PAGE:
Going to the dogs in Sardinia.

The great migration of the painted lady.

The great migration of the painted lady.

Posted Wed, 05 Oct 2016 08:35:00 GMT by Dave Armstrong

Do the same individuals persevere across continents and deserts to achieve a yearly miracle migration? Its seems some do make it for 4000km, but they mainly rely on several generations forging north or south to reach suitable breeding habitat.

The great migration of the painted lady.

Murder mystery involves a 5000-year-old personality

Murder mystery involves a 5000-year-old personality

Posted Tue, 27 Sep 2016 09:10:00 GMT by JW Dowey

You are either obsessed with ancient times, as Europe became populated and China achieved the first imperial power - or you are bored stiff with it. Well here is one stiff who could manage to become the first immortal – if technology can finally pin the death on something apart from the freezing cold and loss of blood.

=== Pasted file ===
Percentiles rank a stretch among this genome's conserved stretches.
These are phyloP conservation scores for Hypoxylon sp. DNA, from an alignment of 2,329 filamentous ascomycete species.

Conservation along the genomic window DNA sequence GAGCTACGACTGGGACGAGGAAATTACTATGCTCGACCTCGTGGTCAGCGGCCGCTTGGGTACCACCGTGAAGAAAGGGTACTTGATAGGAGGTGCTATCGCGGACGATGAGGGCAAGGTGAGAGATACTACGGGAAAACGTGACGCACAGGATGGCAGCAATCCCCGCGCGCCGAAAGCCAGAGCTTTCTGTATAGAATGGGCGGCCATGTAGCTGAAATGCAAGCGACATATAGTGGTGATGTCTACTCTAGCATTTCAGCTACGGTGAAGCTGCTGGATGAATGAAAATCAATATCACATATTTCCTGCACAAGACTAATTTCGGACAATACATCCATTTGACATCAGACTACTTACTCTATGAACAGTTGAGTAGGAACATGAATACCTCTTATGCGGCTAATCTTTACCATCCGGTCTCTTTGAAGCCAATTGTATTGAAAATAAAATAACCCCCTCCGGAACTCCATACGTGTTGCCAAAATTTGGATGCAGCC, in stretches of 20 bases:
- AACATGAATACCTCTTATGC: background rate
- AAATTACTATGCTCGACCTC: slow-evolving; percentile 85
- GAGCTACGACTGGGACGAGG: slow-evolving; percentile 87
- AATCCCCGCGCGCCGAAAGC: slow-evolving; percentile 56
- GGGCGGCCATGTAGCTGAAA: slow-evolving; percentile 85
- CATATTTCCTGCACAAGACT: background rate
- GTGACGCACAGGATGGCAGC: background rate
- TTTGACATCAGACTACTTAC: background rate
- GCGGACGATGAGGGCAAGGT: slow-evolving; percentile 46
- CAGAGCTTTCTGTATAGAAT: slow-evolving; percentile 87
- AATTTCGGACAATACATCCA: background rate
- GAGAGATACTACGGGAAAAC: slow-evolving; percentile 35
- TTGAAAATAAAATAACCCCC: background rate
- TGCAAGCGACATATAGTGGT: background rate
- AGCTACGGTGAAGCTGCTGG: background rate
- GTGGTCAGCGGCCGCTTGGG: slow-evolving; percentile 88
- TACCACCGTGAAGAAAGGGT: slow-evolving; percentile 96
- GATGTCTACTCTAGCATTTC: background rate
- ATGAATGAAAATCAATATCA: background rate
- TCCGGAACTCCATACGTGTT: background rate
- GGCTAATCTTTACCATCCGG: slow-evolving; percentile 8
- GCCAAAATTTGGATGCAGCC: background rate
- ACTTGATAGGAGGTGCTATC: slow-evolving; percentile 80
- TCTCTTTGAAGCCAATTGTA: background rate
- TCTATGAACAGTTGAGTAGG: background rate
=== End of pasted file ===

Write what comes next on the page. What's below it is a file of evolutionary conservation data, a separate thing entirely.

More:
Murder mystery involves a 5000-year-old personality

Marine predators forage hotspots at oceanic fronts.

Marine predators forage hotspots at oceanic fronts.

Posted Wed, 21 Sep 2016 07:40:00 GMT by Dave Armstrong

The mechanisms of shelf-sea fronts are poorly understood. As a front passes, how do plankton and their consumers contribute to the ecology of sea and land nearby? Many species of predator specialise in visiting these fronts, whether transient or fixed, and using the warmer temperatures, the varying productivity and the food supply that gannets find a valuable diet during the breeding season.